illustration of person tracking his health condition with smart bracelet, mobile application and cloud services.

Reforming How Medicare Pays for Digital Health

By Robert Horne and Lucia Savage

The Fourth Industrial Revolution, also known as the digital revolution, leverages technology to blur the lines between products and services. In the health insurance sector, this revolution offers policymakers unique opportunities to improve coverage and payment efficiencies while providing meaningful benefits to beneficiaries.

Medicare could lead this charge. Congress has an opportunity to reform Medicare in 2024, when the Trust Fund will become insolvent. Policymakers expect Congress to address this problem legislatively to prevent interruptions in coverage for seniors.

If past behavior is any indication, the legislation will also include reforms to improve how the program operates and spends money. Reforms to Medicare’s traditional coverage and reimbursement approaches that harness the digital revolution can help the program secure additional value. We know this because other sectors of the U.S. economy that have fully embraced this revolution have realized additional value.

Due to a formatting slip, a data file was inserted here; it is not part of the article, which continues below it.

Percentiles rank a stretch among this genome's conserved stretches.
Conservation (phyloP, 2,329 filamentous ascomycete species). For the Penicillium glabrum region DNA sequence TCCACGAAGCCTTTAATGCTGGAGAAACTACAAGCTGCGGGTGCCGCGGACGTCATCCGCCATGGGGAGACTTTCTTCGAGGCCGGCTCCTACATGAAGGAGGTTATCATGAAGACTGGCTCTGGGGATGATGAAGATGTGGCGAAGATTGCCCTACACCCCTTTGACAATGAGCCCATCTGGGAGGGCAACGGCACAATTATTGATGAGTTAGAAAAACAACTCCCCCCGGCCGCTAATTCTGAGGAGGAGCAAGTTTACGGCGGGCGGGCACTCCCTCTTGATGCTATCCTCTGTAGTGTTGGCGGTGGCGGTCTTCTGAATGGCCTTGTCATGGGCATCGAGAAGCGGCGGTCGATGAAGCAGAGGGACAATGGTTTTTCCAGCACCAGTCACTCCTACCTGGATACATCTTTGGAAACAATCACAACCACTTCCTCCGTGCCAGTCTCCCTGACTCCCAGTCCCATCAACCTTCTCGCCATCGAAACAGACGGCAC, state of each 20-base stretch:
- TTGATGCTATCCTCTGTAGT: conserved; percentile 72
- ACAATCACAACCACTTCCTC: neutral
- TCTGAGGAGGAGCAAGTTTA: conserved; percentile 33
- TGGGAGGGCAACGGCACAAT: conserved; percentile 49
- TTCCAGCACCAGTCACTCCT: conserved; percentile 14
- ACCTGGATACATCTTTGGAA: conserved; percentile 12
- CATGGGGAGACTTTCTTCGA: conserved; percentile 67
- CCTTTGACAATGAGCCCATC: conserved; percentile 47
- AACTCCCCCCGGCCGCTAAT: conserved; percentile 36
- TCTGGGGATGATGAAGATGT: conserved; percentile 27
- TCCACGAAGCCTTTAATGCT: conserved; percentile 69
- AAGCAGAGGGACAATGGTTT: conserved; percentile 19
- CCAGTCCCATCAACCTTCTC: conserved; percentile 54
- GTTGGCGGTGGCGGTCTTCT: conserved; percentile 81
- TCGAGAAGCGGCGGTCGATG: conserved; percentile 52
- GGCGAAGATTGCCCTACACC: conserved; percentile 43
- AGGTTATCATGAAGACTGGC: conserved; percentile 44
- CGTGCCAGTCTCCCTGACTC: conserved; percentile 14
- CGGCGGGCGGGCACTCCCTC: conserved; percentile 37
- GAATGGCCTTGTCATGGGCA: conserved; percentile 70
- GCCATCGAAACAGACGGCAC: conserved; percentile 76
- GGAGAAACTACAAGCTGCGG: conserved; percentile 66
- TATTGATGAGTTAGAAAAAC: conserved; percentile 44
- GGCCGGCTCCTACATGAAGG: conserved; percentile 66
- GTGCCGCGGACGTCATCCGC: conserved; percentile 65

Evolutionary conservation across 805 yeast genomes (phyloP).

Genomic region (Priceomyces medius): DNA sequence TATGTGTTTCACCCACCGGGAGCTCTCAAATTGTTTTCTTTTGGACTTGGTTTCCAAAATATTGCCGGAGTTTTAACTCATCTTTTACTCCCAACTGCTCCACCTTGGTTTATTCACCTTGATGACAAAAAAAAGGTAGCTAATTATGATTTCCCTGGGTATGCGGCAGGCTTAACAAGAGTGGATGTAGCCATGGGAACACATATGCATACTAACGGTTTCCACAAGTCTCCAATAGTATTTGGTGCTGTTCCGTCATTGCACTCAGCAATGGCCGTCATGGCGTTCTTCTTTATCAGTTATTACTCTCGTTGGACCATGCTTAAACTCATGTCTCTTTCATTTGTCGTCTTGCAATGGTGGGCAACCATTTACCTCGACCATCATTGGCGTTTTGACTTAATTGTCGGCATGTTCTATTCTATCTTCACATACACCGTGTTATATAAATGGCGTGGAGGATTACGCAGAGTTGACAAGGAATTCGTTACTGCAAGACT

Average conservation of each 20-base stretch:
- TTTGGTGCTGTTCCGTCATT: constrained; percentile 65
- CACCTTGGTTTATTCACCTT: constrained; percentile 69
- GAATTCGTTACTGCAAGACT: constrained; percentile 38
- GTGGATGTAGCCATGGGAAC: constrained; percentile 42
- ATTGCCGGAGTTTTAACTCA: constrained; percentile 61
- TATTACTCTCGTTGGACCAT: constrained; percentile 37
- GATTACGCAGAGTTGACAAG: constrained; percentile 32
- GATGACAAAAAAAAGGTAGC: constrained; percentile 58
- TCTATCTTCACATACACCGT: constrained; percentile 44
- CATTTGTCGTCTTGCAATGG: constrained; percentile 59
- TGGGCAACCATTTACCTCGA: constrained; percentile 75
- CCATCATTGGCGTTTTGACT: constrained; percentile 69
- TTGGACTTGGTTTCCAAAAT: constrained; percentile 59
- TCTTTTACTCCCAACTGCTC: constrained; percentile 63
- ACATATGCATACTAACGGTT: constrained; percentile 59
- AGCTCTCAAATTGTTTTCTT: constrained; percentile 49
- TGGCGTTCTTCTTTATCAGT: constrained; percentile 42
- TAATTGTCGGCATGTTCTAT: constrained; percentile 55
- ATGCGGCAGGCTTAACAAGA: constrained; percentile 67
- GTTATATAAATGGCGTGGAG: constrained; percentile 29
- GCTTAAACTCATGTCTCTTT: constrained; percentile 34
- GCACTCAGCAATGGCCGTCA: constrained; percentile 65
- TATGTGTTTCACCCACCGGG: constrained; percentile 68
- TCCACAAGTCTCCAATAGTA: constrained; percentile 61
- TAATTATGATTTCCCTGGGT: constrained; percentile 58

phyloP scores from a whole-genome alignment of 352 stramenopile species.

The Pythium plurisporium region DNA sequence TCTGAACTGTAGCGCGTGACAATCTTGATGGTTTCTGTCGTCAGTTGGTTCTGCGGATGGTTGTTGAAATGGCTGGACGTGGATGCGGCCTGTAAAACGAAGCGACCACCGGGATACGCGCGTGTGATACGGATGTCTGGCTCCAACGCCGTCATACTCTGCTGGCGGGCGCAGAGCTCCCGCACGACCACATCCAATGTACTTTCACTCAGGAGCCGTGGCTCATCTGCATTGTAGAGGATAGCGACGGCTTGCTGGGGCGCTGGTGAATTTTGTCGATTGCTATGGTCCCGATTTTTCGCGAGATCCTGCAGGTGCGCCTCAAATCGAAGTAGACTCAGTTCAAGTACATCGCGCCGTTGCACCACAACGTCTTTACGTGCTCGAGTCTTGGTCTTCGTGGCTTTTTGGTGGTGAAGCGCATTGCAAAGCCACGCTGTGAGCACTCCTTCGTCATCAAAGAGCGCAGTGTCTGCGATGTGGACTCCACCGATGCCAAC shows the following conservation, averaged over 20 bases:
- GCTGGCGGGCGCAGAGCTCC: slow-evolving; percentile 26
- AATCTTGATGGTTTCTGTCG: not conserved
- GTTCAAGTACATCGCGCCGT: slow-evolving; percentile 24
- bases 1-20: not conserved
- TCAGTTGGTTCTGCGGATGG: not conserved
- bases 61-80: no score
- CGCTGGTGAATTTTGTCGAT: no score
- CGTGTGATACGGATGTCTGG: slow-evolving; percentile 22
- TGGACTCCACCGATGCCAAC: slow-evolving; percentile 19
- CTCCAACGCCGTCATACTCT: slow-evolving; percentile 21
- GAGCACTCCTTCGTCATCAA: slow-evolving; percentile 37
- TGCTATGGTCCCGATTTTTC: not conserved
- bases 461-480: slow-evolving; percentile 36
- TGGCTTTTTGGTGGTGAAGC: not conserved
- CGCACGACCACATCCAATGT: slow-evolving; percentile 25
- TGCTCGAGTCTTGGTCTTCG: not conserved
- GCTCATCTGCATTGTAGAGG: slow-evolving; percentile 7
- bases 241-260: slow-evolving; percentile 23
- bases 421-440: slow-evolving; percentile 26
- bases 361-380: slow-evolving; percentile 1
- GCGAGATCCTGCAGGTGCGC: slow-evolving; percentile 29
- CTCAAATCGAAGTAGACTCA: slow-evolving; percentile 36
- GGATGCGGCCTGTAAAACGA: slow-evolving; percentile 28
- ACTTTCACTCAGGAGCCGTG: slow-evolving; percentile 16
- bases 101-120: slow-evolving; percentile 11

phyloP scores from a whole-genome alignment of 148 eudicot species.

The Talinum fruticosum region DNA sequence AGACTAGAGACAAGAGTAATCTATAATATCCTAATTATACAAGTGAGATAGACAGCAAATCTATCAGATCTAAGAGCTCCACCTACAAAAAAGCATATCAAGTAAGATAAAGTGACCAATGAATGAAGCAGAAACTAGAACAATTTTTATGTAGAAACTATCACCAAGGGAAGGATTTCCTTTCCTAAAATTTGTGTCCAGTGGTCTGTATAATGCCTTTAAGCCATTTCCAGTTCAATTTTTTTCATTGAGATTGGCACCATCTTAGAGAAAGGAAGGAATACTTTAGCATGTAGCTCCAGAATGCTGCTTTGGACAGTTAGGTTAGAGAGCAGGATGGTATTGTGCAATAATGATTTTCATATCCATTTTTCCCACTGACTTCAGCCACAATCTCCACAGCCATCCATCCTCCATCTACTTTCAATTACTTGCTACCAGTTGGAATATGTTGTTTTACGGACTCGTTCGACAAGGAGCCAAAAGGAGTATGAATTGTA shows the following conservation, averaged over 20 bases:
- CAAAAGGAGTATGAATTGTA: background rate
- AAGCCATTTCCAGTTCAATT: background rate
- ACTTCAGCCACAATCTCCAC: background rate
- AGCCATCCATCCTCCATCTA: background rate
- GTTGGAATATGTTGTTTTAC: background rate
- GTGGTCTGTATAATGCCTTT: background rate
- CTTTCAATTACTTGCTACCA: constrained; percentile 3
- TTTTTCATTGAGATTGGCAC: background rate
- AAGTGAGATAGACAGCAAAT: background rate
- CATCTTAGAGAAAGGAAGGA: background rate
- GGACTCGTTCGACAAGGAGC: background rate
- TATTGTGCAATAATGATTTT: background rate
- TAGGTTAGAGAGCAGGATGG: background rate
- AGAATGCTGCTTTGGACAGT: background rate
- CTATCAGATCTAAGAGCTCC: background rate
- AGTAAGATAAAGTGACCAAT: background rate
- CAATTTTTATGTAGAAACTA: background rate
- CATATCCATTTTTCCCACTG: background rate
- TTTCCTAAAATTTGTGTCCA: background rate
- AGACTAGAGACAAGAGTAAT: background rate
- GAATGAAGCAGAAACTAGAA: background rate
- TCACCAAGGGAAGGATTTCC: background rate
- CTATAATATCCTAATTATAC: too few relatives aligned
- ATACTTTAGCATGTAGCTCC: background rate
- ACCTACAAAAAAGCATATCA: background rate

Read More

Close-up Of Stethoscope On Us Currency And American Flag.

America’s Underinsurance Crisis in the Age of COVID-19

By Dessie Otachliska

The COVID-19 pandemic has shone a light on the underinsurance crisis that has long kept millions of Americans on the precipice of financial disaster — just one unexpected illness or injury away from bankruptcy.

A 2019 Gallup poll showed that 25% of Americans reported delaying treatment for serious medical conditions due to cost concerns — the highest proportion since Gallup first began asking the question in 1991. Even during the pandemic, when medical treatment could mean the difference between life and death, studies show that nearly 1 in 7 Americans would avoid seeking medical care if they experienced key COVID-19 symptoms because of fears associated with the cost of treatment.